Now that The Mandalorian (Pedro Pascal) has a name and a new mission, the stars would literally seem to be the limit for The Mandalorian. A second season has been in production for some time and it seems the characters have a clear objective. Or do they? As many have been saying since The Child first appeared in the floating crib and was dubbed “Baby Yoda” by fans, the show has a certain Lone Wolf & Cub vibe — particularly as it spent most of its first season wandering the galaxy without a seeming endgame in mind. But what does the future hold for series as Din Djarin (The Mandalorian’s true name) and the unnamed child search the galaxy for the latter’s homeland? Let’s take a look at five possible directions The Mandalorian could take in its second season.
While some found The Mandalorian‘s format a little too episodic, it allowed for several episodes to be Star Wars short films handled by directors like Bryce Dallas Howard, Deborah Chow, and Rick Famuyiwa. And, honestly, we wouldn’t mind if the show kept that format a little longer. It honors the nature of the Lone Wolf & Cub manga while giving talented filmmakers the chance to examine seldom-seen corners of the Star Wars Galaxy. Who knew we needed its take on Seven Samurai before “The Sanctuary”? And who knew a fight between a Mando and a Jawa sandcrawler would be so essential before Famuyiwa put it to screen? These stories needed the self-contained format to flourish. As creator Jon Favreau said from the get-go, the show was meant to highlight new aliens and new characters, and it definitely did that while still feeling part of the Star Wars milieu by letting Djarin roam.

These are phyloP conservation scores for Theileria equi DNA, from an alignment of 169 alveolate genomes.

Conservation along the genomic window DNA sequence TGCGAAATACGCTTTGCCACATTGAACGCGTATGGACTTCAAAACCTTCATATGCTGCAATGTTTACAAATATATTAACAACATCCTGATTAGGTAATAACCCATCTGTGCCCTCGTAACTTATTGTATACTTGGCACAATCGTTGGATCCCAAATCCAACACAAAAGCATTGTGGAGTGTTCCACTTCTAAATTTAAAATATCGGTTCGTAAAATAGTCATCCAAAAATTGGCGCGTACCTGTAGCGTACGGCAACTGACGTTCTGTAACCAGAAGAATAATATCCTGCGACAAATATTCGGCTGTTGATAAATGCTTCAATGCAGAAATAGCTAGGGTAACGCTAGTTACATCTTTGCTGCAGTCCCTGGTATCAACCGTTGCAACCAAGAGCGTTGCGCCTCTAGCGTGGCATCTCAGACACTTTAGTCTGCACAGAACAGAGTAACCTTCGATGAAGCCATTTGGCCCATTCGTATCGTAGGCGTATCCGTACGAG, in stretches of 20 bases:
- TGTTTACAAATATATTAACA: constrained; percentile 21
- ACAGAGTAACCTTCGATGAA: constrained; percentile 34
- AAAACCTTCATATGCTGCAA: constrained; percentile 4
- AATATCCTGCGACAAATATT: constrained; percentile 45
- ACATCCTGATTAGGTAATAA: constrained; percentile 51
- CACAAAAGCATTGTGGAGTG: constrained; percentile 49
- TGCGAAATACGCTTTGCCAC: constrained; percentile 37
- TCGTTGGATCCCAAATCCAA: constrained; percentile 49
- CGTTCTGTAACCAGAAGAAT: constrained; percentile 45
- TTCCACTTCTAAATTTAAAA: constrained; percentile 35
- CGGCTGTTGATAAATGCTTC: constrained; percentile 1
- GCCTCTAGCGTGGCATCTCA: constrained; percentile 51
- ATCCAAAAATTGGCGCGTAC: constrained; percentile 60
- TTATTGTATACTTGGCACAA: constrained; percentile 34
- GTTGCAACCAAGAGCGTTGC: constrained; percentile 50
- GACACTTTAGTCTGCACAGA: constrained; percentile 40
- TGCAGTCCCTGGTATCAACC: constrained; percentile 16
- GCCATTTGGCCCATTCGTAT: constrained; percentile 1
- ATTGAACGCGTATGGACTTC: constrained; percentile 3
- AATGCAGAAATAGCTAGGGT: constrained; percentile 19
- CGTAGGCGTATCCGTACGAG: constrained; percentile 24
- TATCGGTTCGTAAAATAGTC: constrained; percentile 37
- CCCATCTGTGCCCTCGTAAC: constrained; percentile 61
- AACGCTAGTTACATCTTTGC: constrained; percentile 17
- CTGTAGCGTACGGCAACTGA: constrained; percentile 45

And with Favreau and occasional star Carl Weathers joining the directors’ ranks in season 2, it seems that self-contained stories will continue into the show’s future.
That said, it seems unlikely that Djarin’s wandering will be as directionless as it was this season. With Moff Gideon (Giancarlo Esposito) at his back and that gang of thieves from “The Prisoner” looking for revenge — provided they escape the prison barge in quick order — it is possible The Mandalorian and his foundling son will face the past a lot more often.